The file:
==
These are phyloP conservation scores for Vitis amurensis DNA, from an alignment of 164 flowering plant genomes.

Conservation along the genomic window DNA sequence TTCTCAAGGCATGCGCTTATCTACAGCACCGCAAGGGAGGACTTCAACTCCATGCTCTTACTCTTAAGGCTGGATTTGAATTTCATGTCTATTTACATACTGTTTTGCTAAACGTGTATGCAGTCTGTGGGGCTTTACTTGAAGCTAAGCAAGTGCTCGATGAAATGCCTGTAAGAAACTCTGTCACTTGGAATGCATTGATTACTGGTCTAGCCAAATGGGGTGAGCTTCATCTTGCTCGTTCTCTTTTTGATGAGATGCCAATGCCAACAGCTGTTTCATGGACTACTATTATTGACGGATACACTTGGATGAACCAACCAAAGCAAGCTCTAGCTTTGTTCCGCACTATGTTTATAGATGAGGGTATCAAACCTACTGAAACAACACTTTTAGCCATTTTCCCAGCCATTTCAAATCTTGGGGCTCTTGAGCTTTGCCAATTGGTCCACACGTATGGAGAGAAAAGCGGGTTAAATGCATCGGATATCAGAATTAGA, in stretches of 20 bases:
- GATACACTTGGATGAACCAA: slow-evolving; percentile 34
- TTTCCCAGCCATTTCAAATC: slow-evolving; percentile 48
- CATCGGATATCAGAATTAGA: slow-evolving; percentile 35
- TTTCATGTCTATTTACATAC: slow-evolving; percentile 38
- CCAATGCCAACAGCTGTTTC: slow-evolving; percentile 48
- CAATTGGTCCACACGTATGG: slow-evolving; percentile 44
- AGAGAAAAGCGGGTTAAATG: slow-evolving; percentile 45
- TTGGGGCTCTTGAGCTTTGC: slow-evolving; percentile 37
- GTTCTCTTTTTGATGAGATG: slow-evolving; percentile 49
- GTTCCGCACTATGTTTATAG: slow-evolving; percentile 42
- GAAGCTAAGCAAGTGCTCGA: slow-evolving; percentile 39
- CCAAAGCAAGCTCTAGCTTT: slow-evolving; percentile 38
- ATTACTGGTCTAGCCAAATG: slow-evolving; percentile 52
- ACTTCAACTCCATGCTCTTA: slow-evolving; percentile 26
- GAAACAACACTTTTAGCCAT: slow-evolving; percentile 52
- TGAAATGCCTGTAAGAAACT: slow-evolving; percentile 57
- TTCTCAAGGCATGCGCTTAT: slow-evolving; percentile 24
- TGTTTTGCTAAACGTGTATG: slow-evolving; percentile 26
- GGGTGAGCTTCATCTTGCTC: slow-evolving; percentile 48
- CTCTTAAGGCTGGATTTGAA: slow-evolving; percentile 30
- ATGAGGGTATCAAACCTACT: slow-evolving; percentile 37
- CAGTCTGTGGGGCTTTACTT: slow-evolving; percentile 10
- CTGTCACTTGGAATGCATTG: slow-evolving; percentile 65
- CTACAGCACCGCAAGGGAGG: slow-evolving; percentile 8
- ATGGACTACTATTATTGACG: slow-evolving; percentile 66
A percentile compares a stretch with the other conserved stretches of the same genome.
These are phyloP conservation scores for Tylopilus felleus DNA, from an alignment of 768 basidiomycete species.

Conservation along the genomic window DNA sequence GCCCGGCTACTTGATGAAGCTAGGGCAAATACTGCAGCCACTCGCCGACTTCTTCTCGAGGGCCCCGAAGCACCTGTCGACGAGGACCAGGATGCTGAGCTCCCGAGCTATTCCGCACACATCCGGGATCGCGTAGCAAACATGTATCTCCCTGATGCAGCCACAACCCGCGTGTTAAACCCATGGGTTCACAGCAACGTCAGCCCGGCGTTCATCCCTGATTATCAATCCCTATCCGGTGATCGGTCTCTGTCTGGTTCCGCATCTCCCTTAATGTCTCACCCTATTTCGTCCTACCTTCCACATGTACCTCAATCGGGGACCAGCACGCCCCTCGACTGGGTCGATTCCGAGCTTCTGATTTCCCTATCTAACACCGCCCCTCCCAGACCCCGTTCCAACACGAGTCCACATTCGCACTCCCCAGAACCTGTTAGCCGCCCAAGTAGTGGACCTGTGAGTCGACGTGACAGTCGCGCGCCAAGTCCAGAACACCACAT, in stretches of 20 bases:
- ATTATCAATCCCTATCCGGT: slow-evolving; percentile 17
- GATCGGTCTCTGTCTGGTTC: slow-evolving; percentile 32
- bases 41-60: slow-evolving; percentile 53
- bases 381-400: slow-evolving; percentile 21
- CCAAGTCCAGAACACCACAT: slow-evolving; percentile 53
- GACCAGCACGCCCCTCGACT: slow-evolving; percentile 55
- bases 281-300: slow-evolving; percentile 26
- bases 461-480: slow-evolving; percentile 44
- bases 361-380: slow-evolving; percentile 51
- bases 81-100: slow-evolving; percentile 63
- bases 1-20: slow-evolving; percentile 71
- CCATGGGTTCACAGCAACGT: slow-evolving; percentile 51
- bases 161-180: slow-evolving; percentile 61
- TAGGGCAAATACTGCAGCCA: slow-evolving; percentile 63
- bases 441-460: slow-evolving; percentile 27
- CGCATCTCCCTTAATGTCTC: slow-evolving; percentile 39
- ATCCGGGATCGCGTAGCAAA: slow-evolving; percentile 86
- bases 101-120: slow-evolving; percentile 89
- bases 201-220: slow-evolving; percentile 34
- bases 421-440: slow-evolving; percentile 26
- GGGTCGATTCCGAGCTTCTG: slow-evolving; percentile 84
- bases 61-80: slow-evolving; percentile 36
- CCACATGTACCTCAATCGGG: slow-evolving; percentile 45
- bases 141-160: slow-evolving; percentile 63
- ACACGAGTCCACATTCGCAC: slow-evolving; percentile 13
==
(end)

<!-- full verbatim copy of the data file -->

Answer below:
These are phyloP conservation scores for Vitis amurensis DNA, from an alignment of 164 flowering plant genomes.

Conservation along the genomic window DNA sequence TTCTCAAGGCATGCGCTTATCTACAGCACCGCAAGGGAGGACTTCAACTCCATGCTCTTACTCTTAAGGCTGGATTTGAATTTCATGTCTATTTACATACTGTTTTGCTAAACGTGTATGCAGTCTGTGGGGCTTTACTTGAAGCTAAGCAAGTGCTCGATGAAATGCCTGTAAGAAACTCTGTCACTTGGAATGCATTGATTACTGGTCTAGCCAAATGGGGTGAGCTTCATCTTGCTCGTTCTCTTTTTGATGAGATGCCAATGCCAACAGCTGTTTCATGGACTACTATTATTGACGGATACACTTGGATGAACCAACCAAAGCAAGCTCTAGCTTTGTTCCGCACTATGTTTATAGATGAGGGTATCAAACCTACTGAAACAACACTTTTAGCCATTTTCCCAGCCATTTCAAATCTTGGGGCTCTTGAGCTTTGCCAATTGGTCCACACGTATGGAGAGAAAAGCGGGTTAAATGCATCGGATATCAGAATTAGA, in stretches of 20 bases:
- GATACACTTGGATGAACCAA: slow-evolving; percentile 34
- TTTCCCAGCCATTTCAAATC: slow-evolving; percentile 48
- CATCGGATATCAGAATTAGA: slow-evolving; percentile 35
- TTTCATGTCTATTTACATAC: slow-evolving; percentile 38
- CCAATGCCAACAGCTGTTTC: slow-evolving; percentile 48
- CAATTGGTCCACACGTATGG: slow-evolving; percentile 44
- AGAGAAAAGCGGGTTAAATG: slow-evolving; percentile 45
- TTGGGGCTCTTGAGCTTTGC: slow-evolving; percentile 37
- GTTCTCTTTTTGATGAGATG: slow-evolving; percentile 49
- GTTCCGCACTATGTTTATAG: slow-evolving; percentile 42
- GAAGCTAAGCAAGTGCTCGA: slow-evolving; percentile 39
- CCAAAGCAAGCTCTAGCTTT: slow-evolving; percentile 38
- ATTACTGGTCTAGCCAAATG: slow-evolving; percentile 52
- ACTTCAACTCCATGCTCTTA: slow-evolving; percentile 26
- GAAACAACACTTTTAGCCAT: slow-evolving; percentile 52
- TGAAATGCCTGTAAGAAACT: slow-evolving; percentile 57
- TTCTCAAGGCATGCGCTTAT: slow-evolving; percentile 24
- TGTTTTGCTAAACGTGTATG: slow-evolving; percentile 26
- GGGTGAGCTTCATCTTGCTC: slow-evolving; percentile 48
- CTCTTAAGGCTGGATTTGAA: slow-evolving; percentile 30
- ATGAGGGTATCAAACCTACT: slow-evolving; percentile 37
- CAGTCTGTGGGGCTTTACTT: slow-evolving; percentile 10
- CTGTCACTTGGAATGCATTG: slow-evolving; percentile 65
- CTACAGCACCGCAAGGGAGG: slow-evolving; percentile 8
- ATGGACTACTATTATTGACG: slow-evolving; percentile 66
A percentile compares a stretch with the other conserved stretches of the same genome.
These are phyloP conservation scores for Tylopilus felleus DNA, from an alignment of 768 basidiomycete species.

Conservation along the genomic window DNA sequence GCCCGGCTACTTGATGAAGCTAGGGCAAATACTGCAGCCACTCGCCGACTTCTTCTCGAGGGCCCCGAAGCACCTGTCGACGAGGACCAGGATGCTGAGCTCCCGAGCTATTCCGCACACATCCGGGATCGCGTAGCAAACATGTATCTCCCTGATGCAGCCACAACCCGCGTGTTAAACCCATGGGTTCACAGCAACGTCAGCCCGGCGTTCATCCCTGATTATCAATCCCTATCCGGTGATCGGTCTCTGTCTGGTTCCGCATCTCCCTTAATGTCTCACCCTATTTCGTCCTACCTTCCACATGTACCTCAATCGGGGACCAGCACGCCCCTCGACTGGGTCGATTCCGAGCTTCTGATTTCCCTATCTAACACCGCCCCTCCCAGACCCCGTTCCAACACGAGTCCACATTCGCACTCCCCAGAACCTGTTAGCCGCCCAAGTAGTGGACCTGTGAGTCGACGTGACAGTCGCGCGCCAAGTCCAGAACACCACAT, in stretches of 20 bases:
- ATTATCAATCCCTATCCGGT: slow-evolving; percentile 17
- GATCGGTCTCTGTCTGGTTC: slow-evolving; percentile 32
- bases 41-60: slow-evolving; percentile 53
- bases 381-400: slow-evolving; percentile 21
- CCAAGTCCAGAACACCACAT: slow-evolving; percentile 53
- GACCAGCACGCCCCTCGACT: slow-evolving; percentile 55
- bases 281-300: slow-evolving; percentile 26
- bases 461-480: slow-evolving; percentile 44
- bases 361-380: slow-evolving; percentile 51
- bases 81-100: slow-evolving; percentile 63
- bases 1-20: slow-evolving; percentile 71
- CCATGGGTTCACAGCAACGT: slow-evolving; percentile 51
- bases 161-180: slow-evolving; percentile 61
- TAGGGCAAATACTGCAGCCA: slow-evolving; percentile 63
- bases 441-460: slow-evolving; percentile 27
- CGCATCTCCCTTAATGTCTC: slow-evolving; percentile 39
- ATCCGGGATCGCGTAGCAAA: slow-evolving; percentile 86
- bases 101-120: slow-evolving; percentile 89
- bases 201-220: slow-evolving; percentile 34
- bases 421-440: slow-evolving; percentile 26
- GGGTCGATTCCGAGCTTCTG: slow-evolving; percentile 84
- bases 61-80: slow-evolving; percentile 36
- CCACATGTACCTCAATCGGG: slow-evolving; percentile 45
- bases 141-160: slow-evolving; percentile 63
- ACACGAGTCCACATTCGCAC: slow-evolving; percentile 13